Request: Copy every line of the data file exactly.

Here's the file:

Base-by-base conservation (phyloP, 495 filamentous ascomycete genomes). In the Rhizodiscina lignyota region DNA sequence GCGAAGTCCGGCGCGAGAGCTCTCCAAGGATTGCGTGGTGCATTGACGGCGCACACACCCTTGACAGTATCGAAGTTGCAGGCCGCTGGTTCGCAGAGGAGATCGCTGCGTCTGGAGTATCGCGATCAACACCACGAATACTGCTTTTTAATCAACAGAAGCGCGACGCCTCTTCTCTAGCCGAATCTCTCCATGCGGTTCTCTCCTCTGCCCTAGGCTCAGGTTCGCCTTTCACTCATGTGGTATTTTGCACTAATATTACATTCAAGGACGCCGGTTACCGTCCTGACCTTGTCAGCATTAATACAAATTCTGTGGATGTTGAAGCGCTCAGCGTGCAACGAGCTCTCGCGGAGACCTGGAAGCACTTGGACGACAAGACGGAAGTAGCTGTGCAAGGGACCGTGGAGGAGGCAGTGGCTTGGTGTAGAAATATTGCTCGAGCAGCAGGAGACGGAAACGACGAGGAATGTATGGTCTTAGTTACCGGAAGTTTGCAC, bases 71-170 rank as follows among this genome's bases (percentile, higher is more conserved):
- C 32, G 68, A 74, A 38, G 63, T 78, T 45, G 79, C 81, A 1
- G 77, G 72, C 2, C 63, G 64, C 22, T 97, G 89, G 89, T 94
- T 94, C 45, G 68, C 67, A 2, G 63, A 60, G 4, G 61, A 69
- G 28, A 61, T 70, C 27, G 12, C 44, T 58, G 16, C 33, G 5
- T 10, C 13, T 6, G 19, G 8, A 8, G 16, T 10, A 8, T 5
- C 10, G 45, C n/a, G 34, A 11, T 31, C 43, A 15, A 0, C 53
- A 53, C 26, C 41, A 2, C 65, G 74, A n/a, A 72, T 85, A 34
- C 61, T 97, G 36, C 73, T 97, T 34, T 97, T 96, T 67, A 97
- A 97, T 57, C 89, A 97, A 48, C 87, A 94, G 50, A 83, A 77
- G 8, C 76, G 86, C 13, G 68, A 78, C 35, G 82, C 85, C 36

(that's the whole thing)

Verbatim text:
Base-by-base conservation (phyloP, 495 filamentous ascomycete genomes). In the Rhizodiscina lignyota region DNA sequence GCGAAGTCCGGCGCGAGAGCTCTCCAAGGATTGCGTGGTGCATTGACGGCGCACACACCCTTGACAGTATCGAAGTTGCAGGCCGCTGGTTCGCAGAGGAGATCGCTGCGTCTGGAGTATCGCGATCAACACCACGAATACTGCTTTTTAATCAACAGAAGCGCGACGCCTCTTCTCTAGCCGAATCTCTCCATGCGGTTCTCTCCTCTGCCCTAGGCTCAGGTTCGCCTTTCACTCATGTGGTATTTTGCACTAATATTACATTCAAGGACGCCGGTTACCGTCCTGACCTTGTCAGCATTAATACAAATTCTGTGGATGTTGAAGCGCTCAGCGTGCAACGAGCTCTCGCGGAGACCTGGAAGCACTTGGACGACAAGACGGAAGTAGCTGTGCAAGGGACCGTGGAGGAGGCAGTGGCTTGGTGTAGAAATATTGCTCGAGCAGCAGGAGACGGAAACGACGAGGAATGTATGGTCTTAGTTACCGGAAGTTTGCAC, bases 71-170 rank as follows among this genome's bases (percentile, higher is more conserved):
- C 32, G 68, A 74, A 38, G 63, T 78, T 45, G 79, C 81, A 1
- G 77, G 72, C 2, C 63, G 64, C 22, T 97, G 89, G 89, T 94
- T 94, C 45, G 68, C 67, A 2, G 63, A 60, G 4, G 61, A 69
- G 28, A 61, T 70, C 27, G 12, C 44, T 58, G 16, C 33, G 5
- T 10, C 13, T 6, G 19, G 8, A 8, G 16, T 10, A 8, T 5
- C 10, G 45, C n/a, G 34, A 11, T 31, C 43, A 15, A 0, C 53
- A 53, C 26, C 41, A 2, C 65, G 74, A n/a, A 72, T 85, A 34
- C 61, T 97, G 36, C 73, T 97, T 34, T 97, T 96, T 67, A 97
- A 97, T 57, C 89, A 97, A 48, C 87, A 94, G 50, A 83, A 77
- G 8, C 76, G 86, C 13, G 68, A 78, C 35, G 82, C 85, C 36